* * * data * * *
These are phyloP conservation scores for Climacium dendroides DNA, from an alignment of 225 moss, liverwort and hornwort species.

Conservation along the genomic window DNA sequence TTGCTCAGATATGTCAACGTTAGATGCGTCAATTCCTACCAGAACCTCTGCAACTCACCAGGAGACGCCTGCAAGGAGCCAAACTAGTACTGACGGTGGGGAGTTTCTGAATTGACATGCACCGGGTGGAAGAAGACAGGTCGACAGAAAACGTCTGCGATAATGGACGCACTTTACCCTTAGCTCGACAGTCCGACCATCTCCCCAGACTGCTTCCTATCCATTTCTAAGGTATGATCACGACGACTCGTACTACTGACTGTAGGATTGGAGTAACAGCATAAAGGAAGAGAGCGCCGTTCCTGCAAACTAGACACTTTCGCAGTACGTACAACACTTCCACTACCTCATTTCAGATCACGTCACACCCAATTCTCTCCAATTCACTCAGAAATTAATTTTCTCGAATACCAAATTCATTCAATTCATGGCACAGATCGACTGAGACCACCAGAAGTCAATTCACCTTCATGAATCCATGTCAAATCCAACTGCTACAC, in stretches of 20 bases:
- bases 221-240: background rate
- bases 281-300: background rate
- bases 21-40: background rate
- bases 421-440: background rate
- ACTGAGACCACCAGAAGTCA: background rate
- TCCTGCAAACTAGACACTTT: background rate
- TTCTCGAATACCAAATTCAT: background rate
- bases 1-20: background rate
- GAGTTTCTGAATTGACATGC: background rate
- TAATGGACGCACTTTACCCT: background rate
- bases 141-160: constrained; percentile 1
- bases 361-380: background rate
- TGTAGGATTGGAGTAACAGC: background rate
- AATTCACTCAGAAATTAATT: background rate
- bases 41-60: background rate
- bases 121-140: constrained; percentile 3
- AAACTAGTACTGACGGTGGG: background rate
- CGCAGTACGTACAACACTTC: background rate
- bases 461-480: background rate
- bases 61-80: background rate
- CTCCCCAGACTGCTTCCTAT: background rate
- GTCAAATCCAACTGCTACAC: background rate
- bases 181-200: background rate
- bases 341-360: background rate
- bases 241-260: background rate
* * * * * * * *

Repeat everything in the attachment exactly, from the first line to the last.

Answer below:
These are phyloP conservation scores for Climacium dendroides DNA, from an alignment of 225 moss, liverwort and hornwort species.

Conservation along the genomic window DNA sequence TTGCTCAGATATGTCAACGTTAGATGCGTCAATTCCTACCAGAACCTCTGCAACTCACCAGGAGACGCCTGCAAGGAGCCAAACTAGTACTGACGGTGGGGAGTTTCTGAATTGACATGCACCGGGTGGAAGAAGACAGGTCGACAGAAAACGTCTGCGATAATGGACGCACTTTACCCTTAGCTCGACAGTCCGACCATCTCCCCAGACTGCTTCCTATCCATTTCTAAGGTATGATCACGACGACTCGTACTACTGACTGTAGGATTGGAGTAACAGCATAAAGGAAGAGAGCGCCGTTCCTGCAAACTAGACACTTTCGCAGTACGTACAACACTTCCACTACCTCATTTCAGATCACGTCACACCCAATTCTCTCCAATTCACTCAGAAATTAATTTTCTCGAATACCAAATTCATTCAATTCATGGCACAGATCGACTGAGACCACCAGAAGTCAATTCACCTTCATGAATCCATGTCAAATCCAACTGCTACAC, in stretches of 20 bases:
- bases 221-240: background rate
- bases 281-300: background rate
- bases 21-40: background rate
- bases 421-440: background rate
- ACTGAGACCACCAGAAGTCA: background rate
- TCCTGCAAACTAGACACTTT: background rate
- TTCTCGAATACCAAATTCAT: background rate
- bases 1-20: background rate
- GAGTTTCTGAATTGACATGC: background rate
- TAATGGACGCACTTTACCCT: background rate
- bases 141-160: constrained; percentile 1
- bases 361-380: background rate
- TGTAGGATTGGAGTAACAGC: background rate
- AATTCACTCAGAAATTAATT: background rate
- bases 41-60: background rate
- bases 121-140: constrained; percentile 3
- AAACTAGTACTGACGGTGGG: background rate
- CGCAGTACGTACAACACTTC: background rate
- bases 461-480: background rate
- bases 61-80: background rate
- CTCCCCAGACTGCTTCCTAT: background rate
- GTCAAATCCAACTGCTACAC: background rate
- bases 181-200: background rate
- bases 341-360: background rate
- bases 241-260: background rate